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A podiatrist is a doctor of podiatric medicine (DPM), also known as a podiatric physician or surgeon, qualified by their education and training to diagnose and treat conditions affecting the foot, ankle and related structures of the leg. Podiatrists are uniquely qualified among medical professionals to treat the foot and ankle based on their education, training and experience.
What are the qualifications of a podiatrist?
Podiatrists are defined as physicians by the federal government and in most states. DPMs receive medical education and training comparable to medical doctors, including four years of undergraduate education, four years of graduate education at one of eight accredited podiatric medical colleges and two or three years of hospital residency training. Within the field of podiatry, practitioners can focus on many different specialty areas, including surgery, sports medicine, biomechanics, geriatrics, pediatrics, orthopedics or primary care.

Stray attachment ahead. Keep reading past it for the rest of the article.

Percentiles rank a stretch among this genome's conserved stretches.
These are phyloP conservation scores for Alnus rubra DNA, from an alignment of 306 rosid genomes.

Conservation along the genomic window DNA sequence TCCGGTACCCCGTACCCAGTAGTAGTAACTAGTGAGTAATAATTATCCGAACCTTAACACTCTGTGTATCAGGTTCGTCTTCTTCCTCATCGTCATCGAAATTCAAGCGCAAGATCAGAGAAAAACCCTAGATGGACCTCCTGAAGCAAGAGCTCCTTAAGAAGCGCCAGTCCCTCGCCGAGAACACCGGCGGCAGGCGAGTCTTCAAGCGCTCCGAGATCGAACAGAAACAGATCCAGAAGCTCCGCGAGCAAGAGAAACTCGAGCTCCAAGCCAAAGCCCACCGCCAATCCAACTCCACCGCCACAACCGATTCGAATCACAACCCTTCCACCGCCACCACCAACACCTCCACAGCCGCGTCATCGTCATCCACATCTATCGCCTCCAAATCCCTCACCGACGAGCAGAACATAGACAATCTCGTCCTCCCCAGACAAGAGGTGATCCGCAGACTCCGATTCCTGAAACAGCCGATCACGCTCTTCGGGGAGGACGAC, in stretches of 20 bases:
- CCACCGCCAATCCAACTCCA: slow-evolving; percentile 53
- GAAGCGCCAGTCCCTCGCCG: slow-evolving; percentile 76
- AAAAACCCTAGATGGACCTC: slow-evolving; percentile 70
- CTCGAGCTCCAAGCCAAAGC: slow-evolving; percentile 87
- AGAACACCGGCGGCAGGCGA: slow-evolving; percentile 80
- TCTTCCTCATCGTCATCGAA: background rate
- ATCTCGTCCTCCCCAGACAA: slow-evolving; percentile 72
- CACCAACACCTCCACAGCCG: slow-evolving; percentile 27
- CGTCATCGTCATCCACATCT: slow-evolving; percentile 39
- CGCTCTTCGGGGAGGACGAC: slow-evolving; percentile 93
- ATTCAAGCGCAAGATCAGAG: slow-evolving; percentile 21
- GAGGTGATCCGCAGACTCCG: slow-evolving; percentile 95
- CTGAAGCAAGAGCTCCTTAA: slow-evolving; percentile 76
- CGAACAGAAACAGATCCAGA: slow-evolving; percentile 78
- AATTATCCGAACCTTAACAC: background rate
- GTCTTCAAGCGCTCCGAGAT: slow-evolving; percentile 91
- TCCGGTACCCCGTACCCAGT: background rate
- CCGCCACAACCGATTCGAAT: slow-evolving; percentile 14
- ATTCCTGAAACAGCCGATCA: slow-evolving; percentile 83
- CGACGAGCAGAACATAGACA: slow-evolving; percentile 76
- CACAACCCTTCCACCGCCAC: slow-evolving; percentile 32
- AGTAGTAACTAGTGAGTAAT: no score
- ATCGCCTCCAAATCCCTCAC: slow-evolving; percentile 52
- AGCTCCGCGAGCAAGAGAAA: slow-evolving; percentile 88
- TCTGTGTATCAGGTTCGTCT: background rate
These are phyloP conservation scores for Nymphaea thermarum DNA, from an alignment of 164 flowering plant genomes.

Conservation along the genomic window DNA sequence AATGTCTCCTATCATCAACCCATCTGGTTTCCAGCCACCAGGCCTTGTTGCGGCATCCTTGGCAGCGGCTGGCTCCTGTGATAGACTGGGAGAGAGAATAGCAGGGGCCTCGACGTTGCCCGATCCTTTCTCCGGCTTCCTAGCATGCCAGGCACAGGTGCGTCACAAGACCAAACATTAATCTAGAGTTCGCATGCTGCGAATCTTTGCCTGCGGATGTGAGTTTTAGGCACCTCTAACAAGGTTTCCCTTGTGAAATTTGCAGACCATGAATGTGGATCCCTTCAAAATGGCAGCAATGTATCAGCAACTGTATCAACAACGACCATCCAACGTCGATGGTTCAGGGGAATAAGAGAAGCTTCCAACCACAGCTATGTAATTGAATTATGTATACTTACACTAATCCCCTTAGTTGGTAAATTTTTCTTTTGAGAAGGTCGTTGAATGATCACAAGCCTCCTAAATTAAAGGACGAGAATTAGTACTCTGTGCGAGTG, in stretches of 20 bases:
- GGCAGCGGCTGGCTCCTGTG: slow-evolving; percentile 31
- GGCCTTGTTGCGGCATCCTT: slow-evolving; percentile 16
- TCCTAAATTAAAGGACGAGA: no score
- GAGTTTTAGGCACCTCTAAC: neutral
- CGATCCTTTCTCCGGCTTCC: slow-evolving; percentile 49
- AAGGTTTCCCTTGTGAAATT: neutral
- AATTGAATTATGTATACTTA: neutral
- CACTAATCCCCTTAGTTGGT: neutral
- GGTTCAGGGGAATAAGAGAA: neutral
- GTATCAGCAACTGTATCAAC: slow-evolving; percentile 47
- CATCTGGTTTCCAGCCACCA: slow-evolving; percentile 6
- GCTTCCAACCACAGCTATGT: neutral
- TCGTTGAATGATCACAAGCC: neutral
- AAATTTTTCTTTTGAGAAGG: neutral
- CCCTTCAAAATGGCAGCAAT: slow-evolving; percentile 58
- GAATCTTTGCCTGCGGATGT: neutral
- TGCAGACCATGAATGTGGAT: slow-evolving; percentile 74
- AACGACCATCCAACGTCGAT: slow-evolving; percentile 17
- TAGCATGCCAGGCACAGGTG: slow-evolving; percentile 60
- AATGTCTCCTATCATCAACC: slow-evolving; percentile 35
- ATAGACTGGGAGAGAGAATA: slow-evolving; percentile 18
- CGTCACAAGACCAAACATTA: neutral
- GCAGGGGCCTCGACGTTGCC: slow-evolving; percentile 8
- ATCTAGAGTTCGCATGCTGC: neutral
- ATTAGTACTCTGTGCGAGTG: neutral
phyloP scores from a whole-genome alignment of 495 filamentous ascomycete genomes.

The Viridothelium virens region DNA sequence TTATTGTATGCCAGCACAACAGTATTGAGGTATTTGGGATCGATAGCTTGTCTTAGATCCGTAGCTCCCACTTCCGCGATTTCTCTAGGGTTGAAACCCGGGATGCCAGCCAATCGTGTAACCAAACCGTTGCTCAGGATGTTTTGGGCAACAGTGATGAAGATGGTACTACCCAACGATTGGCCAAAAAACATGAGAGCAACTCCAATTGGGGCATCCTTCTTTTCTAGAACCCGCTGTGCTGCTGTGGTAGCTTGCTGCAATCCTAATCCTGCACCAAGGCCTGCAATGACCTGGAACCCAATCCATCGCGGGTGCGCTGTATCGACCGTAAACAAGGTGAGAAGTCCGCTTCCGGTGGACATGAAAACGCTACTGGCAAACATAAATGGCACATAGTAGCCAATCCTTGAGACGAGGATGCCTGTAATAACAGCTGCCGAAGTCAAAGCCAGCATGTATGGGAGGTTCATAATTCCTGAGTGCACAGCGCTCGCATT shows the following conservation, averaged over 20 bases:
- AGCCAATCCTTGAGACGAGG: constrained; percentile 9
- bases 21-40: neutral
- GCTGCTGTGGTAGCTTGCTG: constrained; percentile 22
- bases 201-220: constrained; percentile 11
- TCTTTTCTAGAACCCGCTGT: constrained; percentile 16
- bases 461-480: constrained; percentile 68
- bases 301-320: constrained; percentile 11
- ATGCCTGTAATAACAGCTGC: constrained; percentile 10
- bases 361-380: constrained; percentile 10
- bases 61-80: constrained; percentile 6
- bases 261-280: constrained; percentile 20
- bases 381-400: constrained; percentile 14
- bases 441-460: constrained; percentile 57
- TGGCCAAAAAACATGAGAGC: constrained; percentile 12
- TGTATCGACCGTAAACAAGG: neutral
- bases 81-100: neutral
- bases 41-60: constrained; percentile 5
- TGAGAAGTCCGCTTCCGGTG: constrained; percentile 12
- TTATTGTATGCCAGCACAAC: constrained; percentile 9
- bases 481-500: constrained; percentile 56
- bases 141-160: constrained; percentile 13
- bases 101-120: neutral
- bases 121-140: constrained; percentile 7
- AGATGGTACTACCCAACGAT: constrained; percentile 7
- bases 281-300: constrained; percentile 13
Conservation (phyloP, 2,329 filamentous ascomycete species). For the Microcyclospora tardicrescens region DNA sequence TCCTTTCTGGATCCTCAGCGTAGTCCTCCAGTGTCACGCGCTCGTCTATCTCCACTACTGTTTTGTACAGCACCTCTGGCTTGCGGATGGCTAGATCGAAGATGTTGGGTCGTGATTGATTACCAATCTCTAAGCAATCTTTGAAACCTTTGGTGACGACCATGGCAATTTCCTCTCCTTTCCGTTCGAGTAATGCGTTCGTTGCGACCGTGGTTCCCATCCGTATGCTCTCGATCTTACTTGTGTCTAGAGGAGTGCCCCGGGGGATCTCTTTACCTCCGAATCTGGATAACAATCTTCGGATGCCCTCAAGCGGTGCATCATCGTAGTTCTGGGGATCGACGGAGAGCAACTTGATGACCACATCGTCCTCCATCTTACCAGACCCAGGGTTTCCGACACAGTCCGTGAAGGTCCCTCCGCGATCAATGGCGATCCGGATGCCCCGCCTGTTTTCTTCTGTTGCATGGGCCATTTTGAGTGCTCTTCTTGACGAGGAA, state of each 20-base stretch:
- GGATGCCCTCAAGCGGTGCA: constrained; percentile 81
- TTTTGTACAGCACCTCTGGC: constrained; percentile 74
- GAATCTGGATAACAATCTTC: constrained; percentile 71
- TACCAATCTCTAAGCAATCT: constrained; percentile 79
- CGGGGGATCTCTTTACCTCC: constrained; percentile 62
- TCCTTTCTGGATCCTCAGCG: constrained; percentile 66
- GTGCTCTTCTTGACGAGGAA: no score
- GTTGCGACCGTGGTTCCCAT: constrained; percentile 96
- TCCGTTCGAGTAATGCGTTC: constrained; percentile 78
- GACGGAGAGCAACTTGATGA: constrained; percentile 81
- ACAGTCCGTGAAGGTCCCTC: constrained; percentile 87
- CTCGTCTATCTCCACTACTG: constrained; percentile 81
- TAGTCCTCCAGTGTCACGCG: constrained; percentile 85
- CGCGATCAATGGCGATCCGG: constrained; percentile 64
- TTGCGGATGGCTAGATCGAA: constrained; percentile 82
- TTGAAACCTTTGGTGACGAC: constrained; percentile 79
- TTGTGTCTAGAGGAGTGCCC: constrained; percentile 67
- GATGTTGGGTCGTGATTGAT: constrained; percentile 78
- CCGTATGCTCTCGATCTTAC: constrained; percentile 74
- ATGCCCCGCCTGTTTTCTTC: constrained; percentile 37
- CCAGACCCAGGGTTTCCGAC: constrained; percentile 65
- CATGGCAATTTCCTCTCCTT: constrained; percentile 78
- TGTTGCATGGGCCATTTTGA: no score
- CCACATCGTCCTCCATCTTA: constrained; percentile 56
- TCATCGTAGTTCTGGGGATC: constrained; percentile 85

Are all podiatrists board certified?
A majority of podiatrists are board certified. Certification is considered to be an earned credential for those podiatric physicians who have achieved certain levels of skill and ability based upon completion of specific advanced training and clinical experience and examination. The American Board of Podiatric Orthopedics and Primary Podiatric Medicine (ABPOPPM) is the certifying board for the specialty areas of podiatric orthopedics and primary podiatric medicine. The American Board of Podiatric Surgery (ABPS) is the certifying board for the specialty area of foot and ankle surgery.
Look for the “DPM”
Feet are complex anatomical structures, all-in-one stabilizers, shock absorbers, and propulsion engines that are instrumental to overall health and well-being. They require expert care. Be sure you’re seeing the most qualified health-care professional to treat your feet by looking for the letters “DPM” after his or her name. The DPM means a physician has completed years of rigorous foot and ankle training in podiatric medical school and hospital-based residency training, making him or her uniquely qualified to care for this part of the body.